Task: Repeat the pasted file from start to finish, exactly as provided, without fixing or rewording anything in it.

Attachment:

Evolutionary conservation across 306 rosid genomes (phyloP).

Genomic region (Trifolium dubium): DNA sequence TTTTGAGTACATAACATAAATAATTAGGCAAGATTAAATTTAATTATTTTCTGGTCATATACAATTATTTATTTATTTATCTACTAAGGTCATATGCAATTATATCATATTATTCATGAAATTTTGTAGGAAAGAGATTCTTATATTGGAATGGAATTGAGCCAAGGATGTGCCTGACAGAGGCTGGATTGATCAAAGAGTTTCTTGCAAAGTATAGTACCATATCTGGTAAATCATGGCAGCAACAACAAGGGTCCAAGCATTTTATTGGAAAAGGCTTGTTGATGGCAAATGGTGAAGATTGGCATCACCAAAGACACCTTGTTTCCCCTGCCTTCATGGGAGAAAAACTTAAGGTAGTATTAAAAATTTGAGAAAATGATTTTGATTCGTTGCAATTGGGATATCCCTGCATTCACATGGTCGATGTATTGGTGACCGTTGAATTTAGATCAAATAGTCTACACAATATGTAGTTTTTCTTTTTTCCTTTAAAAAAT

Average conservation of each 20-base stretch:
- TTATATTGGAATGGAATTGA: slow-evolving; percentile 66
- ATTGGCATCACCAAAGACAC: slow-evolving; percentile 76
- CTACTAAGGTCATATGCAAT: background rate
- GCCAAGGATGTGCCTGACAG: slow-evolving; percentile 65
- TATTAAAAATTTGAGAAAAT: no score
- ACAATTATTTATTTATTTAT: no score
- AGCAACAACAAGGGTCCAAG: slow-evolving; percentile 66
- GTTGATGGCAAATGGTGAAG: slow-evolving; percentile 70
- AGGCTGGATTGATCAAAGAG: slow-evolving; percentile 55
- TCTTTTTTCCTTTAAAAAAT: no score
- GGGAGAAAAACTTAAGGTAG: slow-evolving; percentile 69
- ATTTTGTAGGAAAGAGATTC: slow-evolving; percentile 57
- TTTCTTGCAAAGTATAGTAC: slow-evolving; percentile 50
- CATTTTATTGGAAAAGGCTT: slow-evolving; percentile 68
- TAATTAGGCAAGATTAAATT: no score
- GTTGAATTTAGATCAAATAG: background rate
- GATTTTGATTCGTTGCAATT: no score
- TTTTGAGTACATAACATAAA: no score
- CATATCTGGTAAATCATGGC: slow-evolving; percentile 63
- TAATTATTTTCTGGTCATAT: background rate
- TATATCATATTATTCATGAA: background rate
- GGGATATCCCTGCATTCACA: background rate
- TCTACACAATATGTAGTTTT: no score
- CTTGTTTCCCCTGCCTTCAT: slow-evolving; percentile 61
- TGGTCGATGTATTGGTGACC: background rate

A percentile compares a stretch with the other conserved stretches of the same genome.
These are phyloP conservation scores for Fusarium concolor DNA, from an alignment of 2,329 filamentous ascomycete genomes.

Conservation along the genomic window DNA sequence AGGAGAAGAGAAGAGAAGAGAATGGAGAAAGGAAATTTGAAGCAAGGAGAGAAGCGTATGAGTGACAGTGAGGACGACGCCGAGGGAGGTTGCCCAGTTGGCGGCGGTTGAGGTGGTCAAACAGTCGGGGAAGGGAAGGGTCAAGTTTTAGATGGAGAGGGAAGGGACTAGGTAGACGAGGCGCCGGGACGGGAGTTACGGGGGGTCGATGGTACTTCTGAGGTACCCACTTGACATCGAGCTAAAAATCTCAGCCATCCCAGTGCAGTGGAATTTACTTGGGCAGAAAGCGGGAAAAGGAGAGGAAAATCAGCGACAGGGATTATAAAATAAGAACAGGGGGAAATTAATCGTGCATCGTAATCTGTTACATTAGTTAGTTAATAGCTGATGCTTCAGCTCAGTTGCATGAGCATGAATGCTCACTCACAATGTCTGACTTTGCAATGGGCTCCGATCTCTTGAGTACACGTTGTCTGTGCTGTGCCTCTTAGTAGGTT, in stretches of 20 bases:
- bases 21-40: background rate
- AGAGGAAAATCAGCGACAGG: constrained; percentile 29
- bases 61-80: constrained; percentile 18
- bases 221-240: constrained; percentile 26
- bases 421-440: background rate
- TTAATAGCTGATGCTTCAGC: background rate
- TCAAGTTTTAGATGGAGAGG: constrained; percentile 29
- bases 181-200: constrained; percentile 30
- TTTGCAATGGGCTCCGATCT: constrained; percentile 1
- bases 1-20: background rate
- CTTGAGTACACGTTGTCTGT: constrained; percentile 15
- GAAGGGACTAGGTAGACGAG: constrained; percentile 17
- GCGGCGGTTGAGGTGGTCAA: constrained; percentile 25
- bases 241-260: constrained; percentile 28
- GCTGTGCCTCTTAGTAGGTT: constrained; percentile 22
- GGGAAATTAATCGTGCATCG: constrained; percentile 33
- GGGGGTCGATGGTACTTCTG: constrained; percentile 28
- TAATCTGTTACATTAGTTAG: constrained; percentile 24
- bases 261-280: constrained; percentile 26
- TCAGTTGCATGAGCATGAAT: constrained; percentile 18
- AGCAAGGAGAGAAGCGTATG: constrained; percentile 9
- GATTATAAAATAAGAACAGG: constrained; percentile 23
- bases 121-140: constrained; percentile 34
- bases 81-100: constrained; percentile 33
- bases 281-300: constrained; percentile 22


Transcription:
Evolutionary conservation across 306 rosid genomes (phyloP).

Genomic region (Trifolium dubium): DNA sequence TTTTGAGTACATAACATAAATAATTAGGCAAGATTAAATTTAATTATTTTCTGGTCATATACAATTATTTATTTATTTATCTACTAAGGTCATATGCAATTATATCATATTATTCATGAAATTTTGTAGGAAAGAGATTCTTATATTGGAATGGAATTGAGCCAAGGATGTGCCTGACAGAGGCTGGATTGATCAAAGAGTTTCTTGCAAAGTATAGTACCATATCTGGTAAATCATGGCAGCAACAACAAGGGTCCAAGCATTTTATTGGAAAAGGCTTGTTGATGGCAAATGGTGAAGATTGGCATCACCAAAGACACCTTGTTTCCCCTGCCTTCATGGGAGAAAAACTTAAGGTAGTATTAAAAATTTGAGAAAATGATTTTGATTCGTTGCAATTGGGATATCCCTGCATTCACATGGTCGATGTATTGGTGACCGTTGAATTTAGATCAAATAGTCTACACAATATGTAGTTTTTCTTTTTTCCTTTAAAAAAT

Average conservation of each 20-base stretch:
- TTATATTGGAATGGAATTGA: slow-evolving; percentile 66
- ATTGGCATCACCAAAGACAC: slow-evolving; percentile 76
- CTACTAAGGTCATATGCAAT: background rate
- GCCAAGGATGTGCCTGACAG: slow-evolving; percentile 65
- TATTAAAAATTTGAGAAAAT: no score
- ACAATTATTTATTTATTTAT: no score
- AGCAACAACAAGGGTCCAAG: slow-evolving; percentile 66
- GTTGATGGCAAATGGTGAAG: slow-evolving; percentile 70
- AGGCTGGATTGATCAAAGAG: slow-evolving; percentile 55
- TCTTTTTTCCTTTAAAAAAT: no score
- GGGAGAAAAACTTAAGGTAG: slow-evolving; percentile 69
- ATTTTGTAGGAAAGAGATTC: slow-evolving; percentile 57
- TTTCTTGCAAAGTATAGTAC: slow-evolving; percentile 50
- CATTTTATTGGAAAAGGCTT: slow-evolving; percentile 68
- TAATTAGGCAAGATTAAATT: no score
- GTTGAATTTAGATCAAATAG: background rate
- GATTTTGATTCGTTGCAATT: no score
- TTTTGAGTACATAACATAAA: no score
- CATATCTGGTAAATCATGGC: slow-evolving; percentile 63
- TAATTATTTTCTGGTCATAT: background rate
- TATATCATATTATTCATGAA: background rate
- GGGATATCCCTGCATTCACA: background rate
- TCTACACAATATGTAGTTTT: no score
- CTTGTTTCCCCTGCCTTCAT: slow-evolving; percentile 61
- TGGTCGATGTATTGGTGACC: background rate

A percentile compares a stretch with the other conserved stretches of the same genome.
These are phyloP conservation scores for Fusarium concolor DNA, from an alignment of 2,329 filamentous ascomycete genomes.

Conservation along the genomic window DNA sequence AGGAGAAGAGAAGAGAAGAGAATGGAGAAAGGAAATTTGAAGCAAGGAGAGAAGCGTATGAGTGACAGTGAGGACGACGCCGAGGGAGGTTGCCCAGTTGGCGGCGGTTGAGGTGGTCAAACAGTCGGGGAAGGGAAGGGTCAAGTTTTAGATGGAGAGGGAAGGGACTAGGTAGACGAGGCGCCGGGACGGGAGTTACGGGGGGTCGATGGTACTTCTGAGGTACCCACTTGACATCGAGCTAAAAATCTCAGCCATCCCAGTGCAGTGGAATTTACTTGGGCAGAAAGCGGGAAAAGGAGAGGAAAATCAGCGACAGGGATTATAAAATAAGAACAGGGGGAAATTAATCGTGCATCGTAATCTGTTACATTAGTTAGTTAATAGCTGATGCTTCAGCTCAGTTGCATGAGCATGAATGCTCACTCACAATGTCTGACTTTGCAATGGGCTCCGATCTCTTGAGTACACGTTGTCTGTGCTGTGCCTCTTAGTAGGTT, in stretches of 20 bases:
- bases 21-40: background rate
- AGAGGAAAATCAGCGACAGG: constrained; percentile 29
- bases 61-80: constrained; percentile 18
- bases 221-240: constrained; percentile 26
- bases 421-440: background rate
- TTAATAGCTGATGCTTCAGC: background rate
- TCAAGTTTTAGATGGAGAGG: constrained; percentile 29
- bases 181-200: constrained; percentile 30
- TTTGCAATGGGCTCCGATCT: constrained; percentile 1
- bases 1-20: background rate
- CTTGAGTACACGTTGTCTGT: constrained; percentile 15
- GAAGGGACTAGGTAGACGAG: constrained; percentile 17
- GCGGCGGTTGAGGTGGTCAA: constrained; percentile 25
- bases 241-260: constrained; percentile 28
- GCTGTGCCTCTTAGTAGGTT: constrained; percentile 22
- GGGAAATTAATCGTGCATCG: constrained; percentile 33
- GGGGGTCGATGGTACTTCTG: constrained; percentile 28
- TAATCTGTTACATTAGTTAG: constrained; percentile 24
- bases 261-280: constrained; percentile 26
- TCAGTTGCATGAGCATGAAT: constrained; percentile 18
- AGCAAGGAGAGAAGCGTATG: constrained; percentile 9
- GATTATAAAATAAGAACAGG: constrained; percentile 23
- bases 121-140: constrained; percentile 34
- bases 81-100: constrained; percentile 33
- bases 281-300: constrained; percentile 22